That the Commission did not have such a mandate can be ascertained by simply reading the previously quoted General Affairs conclusions of 26 April 2004. While the Council asked the Commission for proposals that would give "particular emphasis on the economic integration of the island and on improving contacts between the two communities . . ." the Commission's proposals go exactly in the opposite direction promoting separateness and non-cooperation.

  What is even more extraordinary is that, while the above effort for "direct trade" has been promoted, a regulation (Reg. 866/2004) known as the "green line regulation" is already in place for trade both within the island and with EU Member States. This regulation has not been given the chance to prove its worth, in view of the efforts to promote the draft regulation for the so called "direct trade", thus, in a way undermining the purposes for which the whole effort was undertaken by creating counter-incentives for the Turkish Cypriots in cooperating for the effective implementation of the "green line" regulation.

  Illustrative of the lack of spirit of cooperation for the implementation of the "green line" regulation was a message sent to the Cypriot Chamber of Commerce and Industry by the Turkish Cypriot Chamber of Commerce, in response to the former's efforts for joint ventures between textile manufacturers, from both communities, stating that: "the textile manufacturers association in the north do not seem to be interested in meeting their counterparts". Copy is attached herewith[2]

  Moreover, the Turkish Cypriot leader, Mr Talat persisted in pointing out the need for coupling the two proposed regulations. Exemplary of the fact was the letter sent by Mr Talat to the 24 Heads of State on 1 June, clearly stating that the Turkish Cypriots "In fact do not believe in intra-island trade . . .".

  The draft regulation on "direct trade" amounts in effect to use of the declared closed ports and airports in the occupied areas of Cyprus. As you very well know, the Government of the Republic of Cyprus is the sole sovereign Authority to determine which of its ports and airports are open and functioning, and to define the terms of operation for these ports and airports. Moreover, the Republic of Cyprus has every right to declare the ports and airports in the areas under Turkish occupation as closed, having especially in mind that the legitimate Authorities of the Republic are not in a position to control and impose the terms of operation on these ports and airports, as well as the relevant obligations emanating from international treaties, including air safety and the fight against terrorism.

  In concluding on this particular issue, let me stress, in the strongest possible terms, that the Government of the Republic of Cyprus does not oppose the facilitation of trade between our Turkish Cypriot compatriots and the rest of the EU. Such trade, however, must be based on legality and be pursued on the basis of the existing Reg. 866/2004, for whose unimpeded functioning, the Republic of Cyprus has made a number of practical proposals and has shown the utmost of flexibility. These proposals aim at simplifying VAT procedures, widening the range of goods, (including the main Turkish Cypriot export item of citrus fruit), allowed to cross the line, duty and tax free, and increasing the number of crossing points. Furthermore, and as a practical expression of the Government's willingness to facilitate the Turkish Cypriot traders, an additional proposal has been made in respect to the port of Famagusta, and a special hub in Larnaca port for the exclusive use of Turkish Cypriots.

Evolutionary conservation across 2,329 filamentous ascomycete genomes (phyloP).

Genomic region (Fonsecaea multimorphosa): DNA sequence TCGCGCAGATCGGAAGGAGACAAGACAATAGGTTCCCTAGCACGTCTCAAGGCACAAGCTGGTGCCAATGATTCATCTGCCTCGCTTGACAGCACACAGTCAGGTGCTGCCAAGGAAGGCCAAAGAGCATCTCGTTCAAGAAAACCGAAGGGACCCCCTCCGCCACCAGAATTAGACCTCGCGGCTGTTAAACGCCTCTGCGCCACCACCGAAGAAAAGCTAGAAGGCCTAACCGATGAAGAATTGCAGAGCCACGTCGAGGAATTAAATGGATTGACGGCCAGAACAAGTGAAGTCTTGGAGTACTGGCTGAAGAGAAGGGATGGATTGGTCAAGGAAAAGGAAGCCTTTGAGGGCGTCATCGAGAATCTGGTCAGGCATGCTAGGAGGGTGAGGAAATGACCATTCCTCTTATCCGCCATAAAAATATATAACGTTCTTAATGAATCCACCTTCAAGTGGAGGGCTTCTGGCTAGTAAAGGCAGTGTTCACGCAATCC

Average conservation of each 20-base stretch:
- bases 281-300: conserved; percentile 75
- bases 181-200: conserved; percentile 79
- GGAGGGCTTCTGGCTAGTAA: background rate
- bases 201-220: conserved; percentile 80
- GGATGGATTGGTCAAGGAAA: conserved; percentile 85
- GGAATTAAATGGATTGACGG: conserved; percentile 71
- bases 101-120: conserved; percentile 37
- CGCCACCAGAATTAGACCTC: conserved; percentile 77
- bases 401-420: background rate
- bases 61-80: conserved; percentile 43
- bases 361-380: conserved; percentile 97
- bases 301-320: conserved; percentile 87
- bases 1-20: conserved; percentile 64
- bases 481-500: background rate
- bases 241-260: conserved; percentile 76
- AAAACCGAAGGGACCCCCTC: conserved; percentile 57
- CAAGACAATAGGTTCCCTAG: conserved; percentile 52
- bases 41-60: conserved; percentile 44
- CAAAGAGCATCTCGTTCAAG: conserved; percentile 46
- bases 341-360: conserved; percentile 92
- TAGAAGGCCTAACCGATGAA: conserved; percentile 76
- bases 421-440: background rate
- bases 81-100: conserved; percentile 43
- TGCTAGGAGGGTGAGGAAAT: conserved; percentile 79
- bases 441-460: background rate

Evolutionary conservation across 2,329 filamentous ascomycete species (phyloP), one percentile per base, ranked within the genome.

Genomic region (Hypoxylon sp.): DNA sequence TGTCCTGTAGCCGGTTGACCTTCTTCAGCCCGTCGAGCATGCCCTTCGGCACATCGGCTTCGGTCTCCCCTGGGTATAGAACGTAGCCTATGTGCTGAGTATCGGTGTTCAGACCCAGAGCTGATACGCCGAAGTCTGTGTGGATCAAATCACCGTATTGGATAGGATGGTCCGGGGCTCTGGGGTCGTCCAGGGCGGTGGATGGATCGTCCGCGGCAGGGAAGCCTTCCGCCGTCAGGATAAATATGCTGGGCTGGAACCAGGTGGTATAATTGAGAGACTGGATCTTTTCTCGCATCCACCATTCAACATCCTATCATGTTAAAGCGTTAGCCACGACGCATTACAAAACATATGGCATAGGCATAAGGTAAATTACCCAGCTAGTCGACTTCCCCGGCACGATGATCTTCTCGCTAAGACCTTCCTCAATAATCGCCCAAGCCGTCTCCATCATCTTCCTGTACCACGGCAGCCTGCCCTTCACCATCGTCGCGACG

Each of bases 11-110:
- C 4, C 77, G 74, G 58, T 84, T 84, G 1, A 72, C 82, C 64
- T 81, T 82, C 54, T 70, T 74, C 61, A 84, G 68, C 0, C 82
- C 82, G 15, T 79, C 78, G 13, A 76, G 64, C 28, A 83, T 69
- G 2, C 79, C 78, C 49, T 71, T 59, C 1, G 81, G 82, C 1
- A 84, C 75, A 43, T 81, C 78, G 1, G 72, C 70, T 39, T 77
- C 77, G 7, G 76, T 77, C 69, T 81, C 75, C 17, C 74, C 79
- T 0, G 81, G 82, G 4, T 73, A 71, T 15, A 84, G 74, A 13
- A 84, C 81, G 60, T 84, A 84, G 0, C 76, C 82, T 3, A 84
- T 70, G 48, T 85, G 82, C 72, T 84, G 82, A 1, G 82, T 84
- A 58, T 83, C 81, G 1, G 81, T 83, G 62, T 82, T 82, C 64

Regrettably, there was no positive reaction regarding the Governments proposal to grant authorisation for the re-opening of Famagusta port for trade purposes, with primarily a Turkish Cypriot workforce under the aegis of the European Commission and the co-management by Turkish and Greek Cypriots, following the return of the fenced area of Varosha to the control of the Government Had this proposal materialised, the port would be open to economic operators from both communities under equal terms and would be operating for trade purposes under the European Commission's supervision, with the participation of Turkish and Greek Cypriots alike, and pursuant to an EU regulation.

  Having said all of the above, I think it must be evident that, had in fact the goal been to facilitate Turkish Cypriot trade, then this could be sorted out quite quickly, in a manner that would be both legal and would also serve the purposes for which the Council mandated the Commission to make proposals.

  On its part the Government of the Republic of Cyprus stands ready to make its own contribution and show all possible flexibility in cooperating with its partners to achieve the goals stated. What remains to be seen is whether other, third parties involved, including the UK, will act in a similar manner and in line with what the Court of Justice said concerning the fact that the duty to cooperate in good faith governs relations between Member States and the institutions; an obligation that "imposes on Member States and the Community institutions mutual duties to cooperate in good faith".

  I would be grateful if the present letter is circulated to all the Members of the Foreign Affairs Committee of the United Kingdom Parliament.

HE Petros Eftychiou

High Commissioner of the Republic of Cyprus

29 December 2004

2   Not printed. Back

previous page contents next page

House of Commons home page Parliament home page House of Lords home page search page enquiries index

© Parliamentary copyright 2005
Prepared 22 February 2005